Madame Livingstone uses a World War I conflict in the Congo as the backdrop for an exciting adventure, glimpsing into the country’s history of colonial exploitation.
Based on the efforts of Belgian and Congolese soldiers to drive Germans from Lake Tanganyika, the book focuses on two men: a lieutenant in the Royal Belgian Army, Gaston Mercier, and a “half-breed” Native guide who claims to be the son of the explorer David Livingstone. Called “Madame Livingstone” because of his affinity for wearing a Scottish kilt, the guide is unpredictable but invaluable, speaking several languages and possessing keen insights about how to accomplish the Belgian goal of finding and sinking the German warship Graf Von Goetzen.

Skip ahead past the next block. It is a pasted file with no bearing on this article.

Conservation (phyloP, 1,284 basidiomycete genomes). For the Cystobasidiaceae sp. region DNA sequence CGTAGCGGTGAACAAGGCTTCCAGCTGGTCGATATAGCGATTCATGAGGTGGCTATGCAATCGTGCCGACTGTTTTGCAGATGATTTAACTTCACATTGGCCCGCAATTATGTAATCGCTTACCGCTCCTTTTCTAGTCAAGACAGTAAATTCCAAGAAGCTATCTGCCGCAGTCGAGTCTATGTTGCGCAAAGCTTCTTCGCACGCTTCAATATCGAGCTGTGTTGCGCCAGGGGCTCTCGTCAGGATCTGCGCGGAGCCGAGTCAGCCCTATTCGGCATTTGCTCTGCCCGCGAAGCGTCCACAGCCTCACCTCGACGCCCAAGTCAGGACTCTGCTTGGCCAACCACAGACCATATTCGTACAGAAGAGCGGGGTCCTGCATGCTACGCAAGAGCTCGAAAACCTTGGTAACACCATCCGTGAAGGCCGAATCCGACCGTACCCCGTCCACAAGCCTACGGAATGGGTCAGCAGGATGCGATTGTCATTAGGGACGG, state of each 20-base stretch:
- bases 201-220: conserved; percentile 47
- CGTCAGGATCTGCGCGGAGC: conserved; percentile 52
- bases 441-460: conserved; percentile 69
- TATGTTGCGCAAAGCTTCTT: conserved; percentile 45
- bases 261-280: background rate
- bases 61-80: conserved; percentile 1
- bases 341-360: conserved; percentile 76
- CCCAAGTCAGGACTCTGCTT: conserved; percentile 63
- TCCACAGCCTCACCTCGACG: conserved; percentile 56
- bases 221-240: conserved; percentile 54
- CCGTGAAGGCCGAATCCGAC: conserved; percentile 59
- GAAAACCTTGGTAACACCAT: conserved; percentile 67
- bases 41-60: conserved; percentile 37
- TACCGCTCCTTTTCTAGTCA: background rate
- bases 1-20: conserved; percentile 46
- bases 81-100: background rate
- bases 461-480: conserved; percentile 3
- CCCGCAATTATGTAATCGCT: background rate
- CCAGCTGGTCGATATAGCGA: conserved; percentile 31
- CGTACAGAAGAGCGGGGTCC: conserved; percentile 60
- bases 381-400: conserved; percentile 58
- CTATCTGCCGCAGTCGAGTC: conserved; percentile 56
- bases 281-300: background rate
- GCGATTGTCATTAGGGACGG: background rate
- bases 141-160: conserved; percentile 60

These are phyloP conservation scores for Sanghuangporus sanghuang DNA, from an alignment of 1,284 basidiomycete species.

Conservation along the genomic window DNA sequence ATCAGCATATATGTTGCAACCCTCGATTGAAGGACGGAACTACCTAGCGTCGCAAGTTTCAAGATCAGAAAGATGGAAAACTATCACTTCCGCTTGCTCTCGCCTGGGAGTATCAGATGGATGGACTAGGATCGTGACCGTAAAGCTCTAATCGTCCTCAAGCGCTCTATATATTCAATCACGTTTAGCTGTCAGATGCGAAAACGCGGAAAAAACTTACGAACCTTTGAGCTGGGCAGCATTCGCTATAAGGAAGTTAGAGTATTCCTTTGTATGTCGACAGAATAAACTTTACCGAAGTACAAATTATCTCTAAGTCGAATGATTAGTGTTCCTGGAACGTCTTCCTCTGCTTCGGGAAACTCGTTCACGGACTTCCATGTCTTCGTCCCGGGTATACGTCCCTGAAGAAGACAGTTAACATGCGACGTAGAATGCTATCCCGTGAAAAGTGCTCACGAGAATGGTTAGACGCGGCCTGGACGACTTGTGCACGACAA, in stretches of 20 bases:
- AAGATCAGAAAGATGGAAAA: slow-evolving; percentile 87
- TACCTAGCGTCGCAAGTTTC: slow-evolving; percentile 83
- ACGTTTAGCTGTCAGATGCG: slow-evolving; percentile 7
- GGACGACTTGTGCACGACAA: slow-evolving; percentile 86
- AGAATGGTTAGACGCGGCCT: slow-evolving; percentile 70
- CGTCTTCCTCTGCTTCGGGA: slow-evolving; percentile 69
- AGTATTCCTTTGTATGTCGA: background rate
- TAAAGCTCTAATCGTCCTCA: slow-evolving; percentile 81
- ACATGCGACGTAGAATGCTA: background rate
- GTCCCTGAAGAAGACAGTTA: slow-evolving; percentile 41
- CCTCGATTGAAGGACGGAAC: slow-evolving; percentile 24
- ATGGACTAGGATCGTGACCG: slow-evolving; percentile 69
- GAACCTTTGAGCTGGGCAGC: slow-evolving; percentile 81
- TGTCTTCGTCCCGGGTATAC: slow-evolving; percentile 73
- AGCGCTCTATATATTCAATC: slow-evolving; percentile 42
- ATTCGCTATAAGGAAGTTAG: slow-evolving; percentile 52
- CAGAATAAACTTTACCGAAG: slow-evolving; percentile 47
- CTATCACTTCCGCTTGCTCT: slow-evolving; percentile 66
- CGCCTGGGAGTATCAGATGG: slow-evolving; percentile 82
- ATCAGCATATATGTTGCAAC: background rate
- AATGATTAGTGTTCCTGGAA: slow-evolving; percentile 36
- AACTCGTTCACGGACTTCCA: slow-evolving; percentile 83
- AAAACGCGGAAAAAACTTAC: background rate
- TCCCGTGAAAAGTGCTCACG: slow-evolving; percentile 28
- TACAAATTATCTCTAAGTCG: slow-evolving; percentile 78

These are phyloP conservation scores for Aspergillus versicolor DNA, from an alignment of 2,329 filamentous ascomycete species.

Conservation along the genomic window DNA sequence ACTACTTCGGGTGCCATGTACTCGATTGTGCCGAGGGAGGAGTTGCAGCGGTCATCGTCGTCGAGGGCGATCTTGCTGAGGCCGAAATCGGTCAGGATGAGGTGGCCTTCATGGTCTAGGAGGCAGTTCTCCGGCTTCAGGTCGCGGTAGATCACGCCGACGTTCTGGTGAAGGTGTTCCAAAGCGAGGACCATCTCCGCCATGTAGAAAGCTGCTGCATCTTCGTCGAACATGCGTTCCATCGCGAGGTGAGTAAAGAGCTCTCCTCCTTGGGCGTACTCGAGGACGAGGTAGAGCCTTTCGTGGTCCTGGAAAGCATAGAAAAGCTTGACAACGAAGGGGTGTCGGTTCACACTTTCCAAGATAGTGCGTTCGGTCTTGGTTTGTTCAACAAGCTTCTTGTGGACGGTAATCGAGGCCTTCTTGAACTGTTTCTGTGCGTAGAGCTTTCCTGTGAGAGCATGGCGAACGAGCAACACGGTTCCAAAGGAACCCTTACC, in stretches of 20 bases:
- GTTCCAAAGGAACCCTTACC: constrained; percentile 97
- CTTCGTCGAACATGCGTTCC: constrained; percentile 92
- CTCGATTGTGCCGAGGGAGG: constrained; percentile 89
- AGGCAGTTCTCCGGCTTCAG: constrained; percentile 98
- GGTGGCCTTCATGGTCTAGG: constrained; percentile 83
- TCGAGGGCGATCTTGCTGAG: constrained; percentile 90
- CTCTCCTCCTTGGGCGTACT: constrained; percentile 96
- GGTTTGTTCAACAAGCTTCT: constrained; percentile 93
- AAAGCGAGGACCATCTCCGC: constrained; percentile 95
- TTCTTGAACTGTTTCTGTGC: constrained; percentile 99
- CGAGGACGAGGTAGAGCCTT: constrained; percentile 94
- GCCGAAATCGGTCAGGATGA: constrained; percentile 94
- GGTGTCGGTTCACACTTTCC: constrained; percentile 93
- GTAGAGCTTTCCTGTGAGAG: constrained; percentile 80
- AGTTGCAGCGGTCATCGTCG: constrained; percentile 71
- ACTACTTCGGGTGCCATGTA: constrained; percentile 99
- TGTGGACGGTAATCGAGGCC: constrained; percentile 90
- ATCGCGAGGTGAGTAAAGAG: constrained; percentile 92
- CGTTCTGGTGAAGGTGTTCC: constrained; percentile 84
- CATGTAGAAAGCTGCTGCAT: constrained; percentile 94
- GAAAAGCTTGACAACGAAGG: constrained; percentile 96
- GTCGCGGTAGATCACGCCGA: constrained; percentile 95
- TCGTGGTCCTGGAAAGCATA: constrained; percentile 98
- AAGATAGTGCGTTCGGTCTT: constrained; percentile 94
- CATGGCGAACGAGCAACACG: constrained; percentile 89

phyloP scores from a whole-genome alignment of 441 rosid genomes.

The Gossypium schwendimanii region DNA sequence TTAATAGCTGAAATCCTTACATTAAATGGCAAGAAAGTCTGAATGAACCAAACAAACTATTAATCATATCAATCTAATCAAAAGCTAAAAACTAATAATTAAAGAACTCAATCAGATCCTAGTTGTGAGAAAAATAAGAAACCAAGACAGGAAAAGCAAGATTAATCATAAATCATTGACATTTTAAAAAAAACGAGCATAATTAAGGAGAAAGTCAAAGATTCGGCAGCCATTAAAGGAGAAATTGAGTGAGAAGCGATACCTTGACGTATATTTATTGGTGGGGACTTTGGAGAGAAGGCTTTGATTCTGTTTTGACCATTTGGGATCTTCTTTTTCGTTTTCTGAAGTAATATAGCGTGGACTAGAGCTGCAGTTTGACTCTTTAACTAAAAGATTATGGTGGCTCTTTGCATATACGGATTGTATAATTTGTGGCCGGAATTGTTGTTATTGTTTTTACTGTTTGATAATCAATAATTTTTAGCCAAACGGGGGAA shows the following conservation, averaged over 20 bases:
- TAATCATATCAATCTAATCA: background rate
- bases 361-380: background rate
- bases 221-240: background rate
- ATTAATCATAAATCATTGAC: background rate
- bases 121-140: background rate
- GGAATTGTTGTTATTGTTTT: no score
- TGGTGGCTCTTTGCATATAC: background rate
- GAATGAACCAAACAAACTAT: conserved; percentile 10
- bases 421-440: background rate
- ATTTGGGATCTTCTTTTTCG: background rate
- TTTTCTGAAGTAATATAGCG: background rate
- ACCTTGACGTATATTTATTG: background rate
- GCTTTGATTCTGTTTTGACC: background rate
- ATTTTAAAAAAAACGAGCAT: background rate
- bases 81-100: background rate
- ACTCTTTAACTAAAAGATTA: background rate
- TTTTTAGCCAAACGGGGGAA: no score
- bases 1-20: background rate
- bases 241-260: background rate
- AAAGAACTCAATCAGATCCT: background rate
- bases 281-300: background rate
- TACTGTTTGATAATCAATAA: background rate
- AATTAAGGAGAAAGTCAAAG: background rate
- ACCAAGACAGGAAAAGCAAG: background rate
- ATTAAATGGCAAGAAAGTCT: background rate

Although Livingstone is helpful, Mercier is forced to question his loyalty. A confrontation between the two results in greater understanding about the uncertainty and resentment that Livingstone feels as a man trapped between two colonial powers. As Livingstone says, “This is my country, I go where I like. The borders are your doing.” The book’s conclusion is a thrilling and moving testament to the power of friendship.
Madame Livingstone is a rousing historical tale. Its excellent, authentic art is attentive to details when picturing boats, airplanes, uniforms, and Congolese clothing and landscapes. A “Studies and Research” section includes sketches, historical documents, photographs, and other information that influenced the story; perhaps most interesting is its explanation of the origins of the titular character, whose story is based within the artist’s own family history.
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